Pettistree Inns

The Greyhound Inn

Photo of Pettistree Greyhound The Greyhound Inn is a grade II listed building thought to have been built in late medieval/Tudor times. It is timber framed, colour washed and probably originally thatched. There is a suggestion that it might have been a priest's house or used by another important village person as it is a building where Manor Courts were held in the 18th century and also inquests in the 19th century.

There may have been an earlier building on the site which housed the stonemasons, carpenters, flint-knappers and others engaged in building the 13th century church. The rear of the building is rather unusual in that it abuts the churchyard as if built on the churchyard wall, which is of English Bond brickwork. Above there are blocked windows [The window tax was introduced in 1697 after the abolition of the hearth tax. The occupier of a house was taxed at the rate of two shillings a year with an additional payment of eight shillings for a house with over ten windows]

Often when an inn is next to a churchyard it is where the beer was brewed and sold to raise money for the building of the church. In 1815 after the battle of Waterloo, a cavalry troop landed at Lowestoft and reached Pettistree late at night. The innkeeper was Abraham Cooper and he roused his children, all sleepy and probably protesting, and sent his son, possibly Abraham, a boy of thirteen, and the eldest of six children to Wickham Market for extra food and supplies for the men and their horses. The officers slept in the children's beds and the troopers and horses bedded down in thick straw laid in the lane outside.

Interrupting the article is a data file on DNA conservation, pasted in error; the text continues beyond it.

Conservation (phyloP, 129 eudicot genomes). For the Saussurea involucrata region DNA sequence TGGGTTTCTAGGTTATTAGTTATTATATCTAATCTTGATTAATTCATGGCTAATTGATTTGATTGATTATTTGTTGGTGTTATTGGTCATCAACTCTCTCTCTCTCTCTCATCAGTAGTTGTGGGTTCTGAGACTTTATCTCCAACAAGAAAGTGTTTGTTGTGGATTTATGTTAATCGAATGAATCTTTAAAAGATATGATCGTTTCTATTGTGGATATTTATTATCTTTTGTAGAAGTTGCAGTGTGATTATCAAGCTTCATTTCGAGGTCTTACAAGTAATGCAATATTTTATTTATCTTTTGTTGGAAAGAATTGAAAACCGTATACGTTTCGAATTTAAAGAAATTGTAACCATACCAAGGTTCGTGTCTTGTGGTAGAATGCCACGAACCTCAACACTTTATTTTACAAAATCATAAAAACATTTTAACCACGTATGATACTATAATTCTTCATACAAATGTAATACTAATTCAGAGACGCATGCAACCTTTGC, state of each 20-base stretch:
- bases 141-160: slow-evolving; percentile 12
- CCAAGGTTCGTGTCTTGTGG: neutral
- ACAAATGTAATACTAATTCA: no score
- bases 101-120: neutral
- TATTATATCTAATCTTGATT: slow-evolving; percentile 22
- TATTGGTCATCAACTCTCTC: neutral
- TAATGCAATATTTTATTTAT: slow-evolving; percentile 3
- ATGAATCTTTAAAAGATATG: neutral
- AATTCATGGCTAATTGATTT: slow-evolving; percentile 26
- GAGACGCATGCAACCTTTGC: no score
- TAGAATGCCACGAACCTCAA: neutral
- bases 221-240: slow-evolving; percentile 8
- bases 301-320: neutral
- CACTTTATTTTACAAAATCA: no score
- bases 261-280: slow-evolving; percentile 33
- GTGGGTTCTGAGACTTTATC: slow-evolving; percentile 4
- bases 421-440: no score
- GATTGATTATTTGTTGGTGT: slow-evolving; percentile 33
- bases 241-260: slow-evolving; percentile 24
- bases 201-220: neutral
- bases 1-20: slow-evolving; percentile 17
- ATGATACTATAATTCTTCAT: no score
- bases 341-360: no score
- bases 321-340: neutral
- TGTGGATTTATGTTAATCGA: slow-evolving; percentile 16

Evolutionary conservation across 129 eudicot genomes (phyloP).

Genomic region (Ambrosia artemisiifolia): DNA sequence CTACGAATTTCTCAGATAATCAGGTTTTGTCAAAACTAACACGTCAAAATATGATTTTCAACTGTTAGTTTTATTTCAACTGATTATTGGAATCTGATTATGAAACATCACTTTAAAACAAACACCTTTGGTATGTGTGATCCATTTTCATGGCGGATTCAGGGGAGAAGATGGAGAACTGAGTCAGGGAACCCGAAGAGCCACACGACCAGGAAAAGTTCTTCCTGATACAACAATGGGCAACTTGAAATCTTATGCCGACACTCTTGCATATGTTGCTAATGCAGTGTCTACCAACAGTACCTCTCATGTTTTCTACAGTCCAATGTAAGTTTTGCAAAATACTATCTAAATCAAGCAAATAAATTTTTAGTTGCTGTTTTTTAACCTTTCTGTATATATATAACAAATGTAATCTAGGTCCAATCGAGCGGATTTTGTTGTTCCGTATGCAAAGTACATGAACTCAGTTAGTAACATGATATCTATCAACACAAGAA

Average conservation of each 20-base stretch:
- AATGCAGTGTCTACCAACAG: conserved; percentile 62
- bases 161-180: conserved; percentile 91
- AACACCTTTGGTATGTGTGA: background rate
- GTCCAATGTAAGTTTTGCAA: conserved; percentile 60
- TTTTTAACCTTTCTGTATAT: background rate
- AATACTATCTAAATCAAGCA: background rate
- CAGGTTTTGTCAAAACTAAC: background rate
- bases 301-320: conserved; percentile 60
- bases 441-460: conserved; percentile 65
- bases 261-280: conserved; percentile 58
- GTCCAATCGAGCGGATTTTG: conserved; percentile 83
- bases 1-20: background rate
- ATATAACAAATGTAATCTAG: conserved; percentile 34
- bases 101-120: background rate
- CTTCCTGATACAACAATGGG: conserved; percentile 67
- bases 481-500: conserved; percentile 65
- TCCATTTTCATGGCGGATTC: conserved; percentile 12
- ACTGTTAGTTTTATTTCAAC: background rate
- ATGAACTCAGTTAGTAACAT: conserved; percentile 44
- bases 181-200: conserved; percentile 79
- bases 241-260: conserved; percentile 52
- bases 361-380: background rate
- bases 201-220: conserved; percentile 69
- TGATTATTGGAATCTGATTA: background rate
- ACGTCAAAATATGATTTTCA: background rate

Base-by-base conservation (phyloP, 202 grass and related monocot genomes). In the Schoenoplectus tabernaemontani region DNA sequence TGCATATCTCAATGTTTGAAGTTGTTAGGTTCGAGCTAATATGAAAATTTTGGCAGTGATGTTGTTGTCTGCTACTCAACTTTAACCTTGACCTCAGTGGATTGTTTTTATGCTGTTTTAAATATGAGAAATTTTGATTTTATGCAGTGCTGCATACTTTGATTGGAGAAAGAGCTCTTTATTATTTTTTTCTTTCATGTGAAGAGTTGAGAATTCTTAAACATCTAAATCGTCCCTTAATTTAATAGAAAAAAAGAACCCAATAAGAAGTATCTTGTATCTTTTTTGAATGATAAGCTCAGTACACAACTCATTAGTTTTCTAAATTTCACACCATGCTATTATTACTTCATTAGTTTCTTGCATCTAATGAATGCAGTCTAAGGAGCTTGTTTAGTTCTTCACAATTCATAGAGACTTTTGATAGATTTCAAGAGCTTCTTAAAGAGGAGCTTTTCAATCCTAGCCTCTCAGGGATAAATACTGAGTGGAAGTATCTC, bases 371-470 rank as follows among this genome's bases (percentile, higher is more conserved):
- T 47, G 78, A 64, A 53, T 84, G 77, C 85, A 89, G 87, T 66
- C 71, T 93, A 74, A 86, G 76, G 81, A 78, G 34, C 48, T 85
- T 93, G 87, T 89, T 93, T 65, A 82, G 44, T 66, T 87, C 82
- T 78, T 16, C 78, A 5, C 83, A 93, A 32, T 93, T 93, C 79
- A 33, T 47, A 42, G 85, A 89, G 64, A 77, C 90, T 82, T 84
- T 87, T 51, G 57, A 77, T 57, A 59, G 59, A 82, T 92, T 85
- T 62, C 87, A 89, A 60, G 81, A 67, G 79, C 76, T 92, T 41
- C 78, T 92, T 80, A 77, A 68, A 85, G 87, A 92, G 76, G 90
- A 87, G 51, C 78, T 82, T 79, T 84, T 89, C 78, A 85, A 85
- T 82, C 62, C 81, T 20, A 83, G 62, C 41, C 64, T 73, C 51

The Smith family lived in The Greyhound for 102 years from 1820-1922. The three succeeding generations during that time were all called William. On the western end of the house there was a carpenter's shop. The doorway can still be seen in the brickwork. The Smith family were also the village carpenters and coffin makers.

The Greyhound is also reputed to have a friendly ghost.

The Three Tuns

Photo of The Three Tuns frontageThe Three Tuns is a well known landmark on the old A12 London-Great Yarmouth turnpike. The present building dates from early Victorian times but an earlier hostelry is known to have existed on the site, possibly as early as 1674.

Photo of The Three Tuns eagle sign In the 1920's there was a garage for repairs and sale of petrol. A useful facility for the many charabancs and coaches that used to 'pull' in . Coaches continued to call at The Tuns until the Wickham Market by-pass was opened in 1976.

In 1937 Jean Batten, a famous woman aviator, visited "The Tuns" on her way to Yarmouth. Her record solo flight from Australia to England took 5 days, 18 hours, and 15 minutes.

During WWII it was a favourite meeting place for the Americans stationed on nearby airfields.